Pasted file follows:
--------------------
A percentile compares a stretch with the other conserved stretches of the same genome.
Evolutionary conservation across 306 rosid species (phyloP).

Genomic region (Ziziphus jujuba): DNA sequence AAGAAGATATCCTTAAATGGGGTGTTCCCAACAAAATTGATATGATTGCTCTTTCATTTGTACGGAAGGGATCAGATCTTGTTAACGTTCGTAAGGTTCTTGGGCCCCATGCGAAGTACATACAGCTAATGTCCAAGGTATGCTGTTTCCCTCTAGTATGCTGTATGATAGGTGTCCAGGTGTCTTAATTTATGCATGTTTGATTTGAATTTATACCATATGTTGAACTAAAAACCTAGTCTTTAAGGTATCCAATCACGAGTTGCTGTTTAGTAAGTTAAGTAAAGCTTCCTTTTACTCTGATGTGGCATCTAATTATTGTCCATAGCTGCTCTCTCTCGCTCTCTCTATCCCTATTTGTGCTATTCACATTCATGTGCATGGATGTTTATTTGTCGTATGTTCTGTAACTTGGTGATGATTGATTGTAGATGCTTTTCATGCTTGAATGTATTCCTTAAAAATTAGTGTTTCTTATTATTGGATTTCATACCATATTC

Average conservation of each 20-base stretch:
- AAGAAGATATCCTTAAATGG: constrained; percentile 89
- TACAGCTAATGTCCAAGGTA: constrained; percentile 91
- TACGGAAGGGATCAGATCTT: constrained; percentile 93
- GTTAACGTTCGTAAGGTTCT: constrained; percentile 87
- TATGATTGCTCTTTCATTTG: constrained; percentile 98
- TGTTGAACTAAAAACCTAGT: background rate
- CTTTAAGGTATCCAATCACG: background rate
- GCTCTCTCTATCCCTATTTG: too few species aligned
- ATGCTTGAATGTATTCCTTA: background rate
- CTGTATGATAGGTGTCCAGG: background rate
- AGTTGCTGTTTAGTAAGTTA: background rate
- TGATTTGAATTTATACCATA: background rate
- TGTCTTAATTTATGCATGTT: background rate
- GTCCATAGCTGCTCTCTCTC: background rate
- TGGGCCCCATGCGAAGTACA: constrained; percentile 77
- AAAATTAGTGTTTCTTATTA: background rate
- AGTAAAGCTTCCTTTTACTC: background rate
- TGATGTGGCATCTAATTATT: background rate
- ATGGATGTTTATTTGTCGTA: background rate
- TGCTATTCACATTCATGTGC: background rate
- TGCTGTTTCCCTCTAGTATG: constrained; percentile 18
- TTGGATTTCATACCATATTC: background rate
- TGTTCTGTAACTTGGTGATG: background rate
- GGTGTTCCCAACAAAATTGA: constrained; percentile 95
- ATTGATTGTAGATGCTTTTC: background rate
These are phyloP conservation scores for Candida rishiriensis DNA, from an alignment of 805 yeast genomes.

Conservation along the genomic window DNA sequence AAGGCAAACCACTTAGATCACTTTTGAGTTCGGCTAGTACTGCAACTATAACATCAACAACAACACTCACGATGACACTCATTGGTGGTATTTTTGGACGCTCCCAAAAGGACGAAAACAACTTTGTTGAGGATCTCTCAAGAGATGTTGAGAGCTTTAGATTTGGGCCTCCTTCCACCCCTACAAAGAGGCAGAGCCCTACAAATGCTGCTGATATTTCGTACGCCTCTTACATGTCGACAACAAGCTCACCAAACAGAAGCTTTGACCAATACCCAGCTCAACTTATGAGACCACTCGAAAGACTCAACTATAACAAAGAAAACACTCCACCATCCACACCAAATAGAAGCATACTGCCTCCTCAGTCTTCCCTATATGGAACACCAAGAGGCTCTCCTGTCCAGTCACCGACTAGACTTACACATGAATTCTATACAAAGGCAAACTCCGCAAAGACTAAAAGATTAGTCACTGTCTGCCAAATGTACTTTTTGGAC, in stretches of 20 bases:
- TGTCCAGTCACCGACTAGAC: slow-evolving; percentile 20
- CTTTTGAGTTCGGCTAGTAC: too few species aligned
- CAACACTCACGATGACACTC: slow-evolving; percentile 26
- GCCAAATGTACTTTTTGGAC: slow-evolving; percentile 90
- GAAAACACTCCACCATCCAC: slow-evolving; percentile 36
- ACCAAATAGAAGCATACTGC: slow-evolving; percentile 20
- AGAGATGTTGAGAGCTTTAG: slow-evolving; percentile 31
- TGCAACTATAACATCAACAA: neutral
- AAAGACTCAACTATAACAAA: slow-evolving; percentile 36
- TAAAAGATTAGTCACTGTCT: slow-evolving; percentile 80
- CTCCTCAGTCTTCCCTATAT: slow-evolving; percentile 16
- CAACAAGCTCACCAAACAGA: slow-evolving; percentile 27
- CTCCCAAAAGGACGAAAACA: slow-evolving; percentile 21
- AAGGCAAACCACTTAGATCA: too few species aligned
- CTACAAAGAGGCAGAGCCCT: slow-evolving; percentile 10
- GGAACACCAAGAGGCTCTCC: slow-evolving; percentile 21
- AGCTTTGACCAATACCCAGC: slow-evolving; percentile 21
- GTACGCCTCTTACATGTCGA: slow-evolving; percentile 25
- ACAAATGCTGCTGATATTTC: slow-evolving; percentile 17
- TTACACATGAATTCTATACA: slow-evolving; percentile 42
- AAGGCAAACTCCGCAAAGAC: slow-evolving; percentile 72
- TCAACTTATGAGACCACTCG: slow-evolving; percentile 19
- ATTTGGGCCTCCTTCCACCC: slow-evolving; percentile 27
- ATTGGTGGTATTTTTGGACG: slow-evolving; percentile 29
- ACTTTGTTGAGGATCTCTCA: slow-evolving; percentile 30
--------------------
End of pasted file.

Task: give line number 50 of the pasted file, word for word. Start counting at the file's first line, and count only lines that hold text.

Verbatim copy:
- ACAAATGCTGCTGATATTTC: slow-evolving; percentile 17